Then the American-educated economist quickly turned to the populist catchphrases of the Latin American left.
“There is no revolution without counterrevolution,” he said.
Little wonder the heads of critics like Gandara are spinning.
Correa’s mixture of polyglot academic success, street-smart political acumen and crude outbursts against his opponents make him a contender for the region’s most enigmatic leader.
He differs markedly from other Latin American leftists who share a taste for aggressive rhetoric. Chavez, for instance, emerged from the ranks of the military, carrying out a failed coup attempt in 1992. Evo Morales was a militant leader of Bolivia’s coca growers before being elected president.
Correa, by contrast, seemed to have more in common with the technocrats who held broader sway in the region in the 1990s, with his Ph.D. from the University of Illinois, a Belgian wife and a job teaching economics at San Francisco University, a centre of Quito’s conservative establishment.
But once in office, he led a constitutional overhaul that raised pension payments for the poor, prohibited discrimination based on sexual orientation and enhanced his own power, allowing him to run for two new four-year terms that could enable him to stay in office until 2017.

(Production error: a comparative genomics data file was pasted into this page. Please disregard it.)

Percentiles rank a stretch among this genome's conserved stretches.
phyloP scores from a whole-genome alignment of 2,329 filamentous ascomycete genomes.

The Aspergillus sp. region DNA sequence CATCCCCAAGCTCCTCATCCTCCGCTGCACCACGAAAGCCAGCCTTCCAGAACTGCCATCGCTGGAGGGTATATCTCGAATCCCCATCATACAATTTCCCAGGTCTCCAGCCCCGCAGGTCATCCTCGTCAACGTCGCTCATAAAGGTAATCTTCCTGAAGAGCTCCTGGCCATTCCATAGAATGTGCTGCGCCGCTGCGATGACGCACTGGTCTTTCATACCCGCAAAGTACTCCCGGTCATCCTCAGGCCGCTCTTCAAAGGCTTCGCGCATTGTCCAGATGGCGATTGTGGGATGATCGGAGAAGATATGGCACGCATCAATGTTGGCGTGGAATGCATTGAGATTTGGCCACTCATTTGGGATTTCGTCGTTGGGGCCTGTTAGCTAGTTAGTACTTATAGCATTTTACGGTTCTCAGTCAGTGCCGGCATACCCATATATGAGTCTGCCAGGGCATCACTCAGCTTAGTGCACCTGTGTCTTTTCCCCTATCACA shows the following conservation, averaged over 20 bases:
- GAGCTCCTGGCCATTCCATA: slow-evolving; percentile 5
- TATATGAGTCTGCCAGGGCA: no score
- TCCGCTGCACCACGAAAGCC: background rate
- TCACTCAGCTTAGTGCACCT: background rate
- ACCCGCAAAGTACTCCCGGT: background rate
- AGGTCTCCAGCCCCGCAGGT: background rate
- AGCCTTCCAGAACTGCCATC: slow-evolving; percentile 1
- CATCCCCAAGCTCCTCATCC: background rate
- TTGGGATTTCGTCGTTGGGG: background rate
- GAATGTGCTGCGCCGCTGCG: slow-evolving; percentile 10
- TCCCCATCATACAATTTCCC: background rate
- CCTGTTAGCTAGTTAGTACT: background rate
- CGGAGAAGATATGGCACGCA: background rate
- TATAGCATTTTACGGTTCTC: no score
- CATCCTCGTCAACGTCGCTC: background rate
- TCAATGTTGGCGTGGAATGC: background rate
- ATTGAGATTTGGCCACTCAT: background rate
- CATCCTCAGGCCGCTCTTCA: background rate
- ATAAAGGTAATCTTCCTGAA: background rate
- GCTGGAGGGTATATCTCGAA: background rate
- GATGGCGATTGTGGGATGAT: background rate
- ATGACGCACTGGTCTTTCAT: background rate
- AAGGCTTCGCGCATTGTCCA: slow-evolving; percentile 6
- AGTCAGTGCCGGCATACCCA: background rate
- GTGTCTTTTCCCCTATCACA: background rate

He clashed with the World Bank, expelling its representative here, and defaulted on the foreign debt, arguing much of it was invalid. Challenging the Bush administration, he opted against renewing an agreement allowing American pilots to operate antidrug flights from Manta on the Pacific coast, shutting the most prominent American military outpost in South America.
Despite the police rebellion and recent protests by student and indigenous groups, polls show that he retains a solid majority of support and is Ecuador’s strongest leader in decades. He has brought calm and stability to a country that had eight presidents in the decade before he was elected, and then, remarkably, he was re-elected in 2009.
As president, he reduced prison sentences for thousands of low-level drug couriers.
“American counternarcotics strategy is completely mistaken,” he said, contending that resources are often used to single out poor growers and smugglers while kingpins go free. He said that unlike its Andean neighbours, Ecuador has not seen the emergence of the large-scale cultivation of coca, the plant used to make cocaine.
Correa has chafed at some American policies as president of a country that remains tied to the United States. Ecuador is South America’s only nation to use the dollar as its currency, part of an economic stabilization effort, while hundreds of thousands of Ecuadorean immigrants live in the United States.
Still, he sees nuances where others might see contradictions, saying his social and economic policies are in fact comparable to Roosevelt’s New Deal. “If they were in our place, the large majority of North Americans would do the same thing,” he said, “because they would never put up with the levels of injustice, inequality and inefficiency that this country has had.